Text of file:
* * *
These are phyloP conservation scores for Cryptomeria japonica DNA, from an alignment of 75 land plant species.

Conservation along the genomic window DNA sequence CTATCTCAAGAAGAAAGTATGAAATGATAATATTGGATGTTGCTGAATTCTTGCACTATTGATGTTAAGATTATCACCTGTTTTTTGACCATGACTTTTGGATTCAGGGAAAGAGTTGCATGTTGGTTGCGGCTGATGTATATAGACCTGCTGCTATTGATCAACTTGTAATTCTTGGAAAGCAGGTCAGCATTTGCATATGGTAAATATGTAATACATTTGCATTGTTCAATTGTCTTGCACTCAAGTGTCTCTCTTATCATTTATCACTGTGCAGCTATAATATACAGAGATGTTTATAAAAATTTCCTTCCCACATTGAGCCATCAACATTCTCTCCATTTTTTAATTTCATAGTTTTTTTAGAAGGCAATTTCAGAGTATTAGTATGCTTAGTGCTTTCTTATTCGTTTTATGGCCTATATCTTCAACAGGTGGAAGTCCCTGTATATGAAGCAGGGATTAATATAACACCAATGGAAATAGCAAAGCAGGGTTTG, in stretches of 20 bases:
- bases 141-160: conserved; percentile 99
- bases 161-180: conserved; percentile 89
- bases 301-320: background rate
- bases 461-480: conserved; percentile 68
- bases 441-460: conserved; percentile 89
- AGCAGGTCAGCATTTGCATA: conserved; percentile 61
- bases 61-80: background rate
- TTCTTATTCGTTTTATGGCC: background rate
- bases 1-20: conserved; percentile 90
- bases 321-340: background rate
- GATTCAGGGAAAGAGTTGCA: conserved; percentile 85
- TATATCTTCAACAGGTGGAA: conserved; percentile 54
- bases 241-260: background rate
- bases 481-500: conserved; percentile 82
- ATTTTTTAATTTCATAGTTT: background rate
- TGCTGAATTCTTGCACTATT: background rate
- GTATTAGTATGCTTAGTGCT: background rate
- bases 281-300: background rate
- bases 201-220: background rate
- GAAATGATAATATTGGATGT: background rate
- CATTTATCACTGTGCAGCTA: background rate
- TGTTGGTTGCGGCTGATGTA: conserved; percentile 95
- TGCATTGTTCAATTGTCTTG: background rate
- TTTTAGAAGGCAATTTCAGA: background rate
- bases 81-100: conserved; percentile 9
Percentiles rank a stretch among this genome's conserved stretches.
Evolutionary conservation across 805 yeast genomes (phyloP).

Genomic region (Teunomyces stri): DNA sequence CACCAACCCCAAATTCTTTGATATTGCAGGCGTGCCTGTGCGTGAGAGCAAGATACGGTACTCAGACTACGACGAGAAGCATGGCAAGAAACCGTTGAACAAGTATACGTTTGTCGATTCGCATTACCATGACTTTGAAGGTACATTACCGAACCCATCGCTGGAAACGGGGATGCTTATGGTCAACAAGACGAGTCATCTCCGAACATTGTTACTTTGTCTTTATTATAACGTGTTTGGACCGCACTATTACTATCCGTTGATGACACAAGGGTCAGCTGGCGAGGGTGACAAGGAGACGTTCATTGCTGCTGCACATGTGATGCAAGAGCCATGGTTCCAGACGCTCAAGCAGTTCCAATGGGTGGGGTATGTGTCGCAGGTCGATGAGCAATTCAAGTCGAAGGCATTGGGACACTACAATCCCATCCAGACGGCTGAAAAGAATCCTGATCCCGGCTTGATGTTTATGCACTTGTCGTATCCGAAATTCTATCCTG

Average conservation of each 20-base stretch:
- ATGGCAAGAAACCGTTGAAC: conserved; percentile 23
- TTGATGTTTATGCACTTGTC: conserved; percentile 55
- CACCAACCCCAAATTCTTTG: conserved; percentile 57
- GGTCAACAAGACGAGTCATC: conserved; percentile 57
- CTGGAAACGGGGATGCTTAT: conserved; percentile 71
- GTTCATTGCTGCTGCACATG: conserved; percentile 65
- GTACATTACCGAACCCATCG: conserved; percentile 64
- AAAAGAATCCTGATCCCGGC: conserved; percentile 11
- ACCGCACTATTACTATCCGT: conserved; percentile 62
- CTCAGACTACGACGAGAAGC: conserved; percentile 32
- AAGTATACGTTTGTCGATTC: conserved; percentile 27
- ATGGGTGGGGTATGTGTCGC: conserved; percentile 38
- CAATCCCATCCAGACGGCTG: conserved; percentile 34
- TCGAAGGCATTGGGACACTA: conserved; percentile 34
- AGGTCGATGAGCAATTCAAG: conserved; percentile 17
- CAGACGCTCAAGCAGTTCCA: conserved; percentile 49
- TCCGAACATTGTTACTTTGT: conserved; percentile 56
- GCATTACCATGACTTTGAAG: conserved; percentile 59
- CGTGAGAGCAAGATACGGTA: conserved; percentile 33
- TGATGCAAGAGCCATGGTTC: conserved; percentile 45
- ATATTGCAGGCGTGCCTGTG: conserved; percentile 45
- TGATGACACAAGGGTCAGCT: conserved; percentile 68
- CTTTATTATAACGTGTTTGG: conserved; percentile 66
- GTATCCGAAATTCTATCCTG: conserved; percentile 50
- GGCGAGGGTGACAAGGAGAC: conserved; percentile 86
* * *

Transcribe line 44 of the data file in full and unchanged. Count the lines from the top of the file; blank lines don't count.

- CAATCCCATCCAGACGGCTG: conserved; percentile 34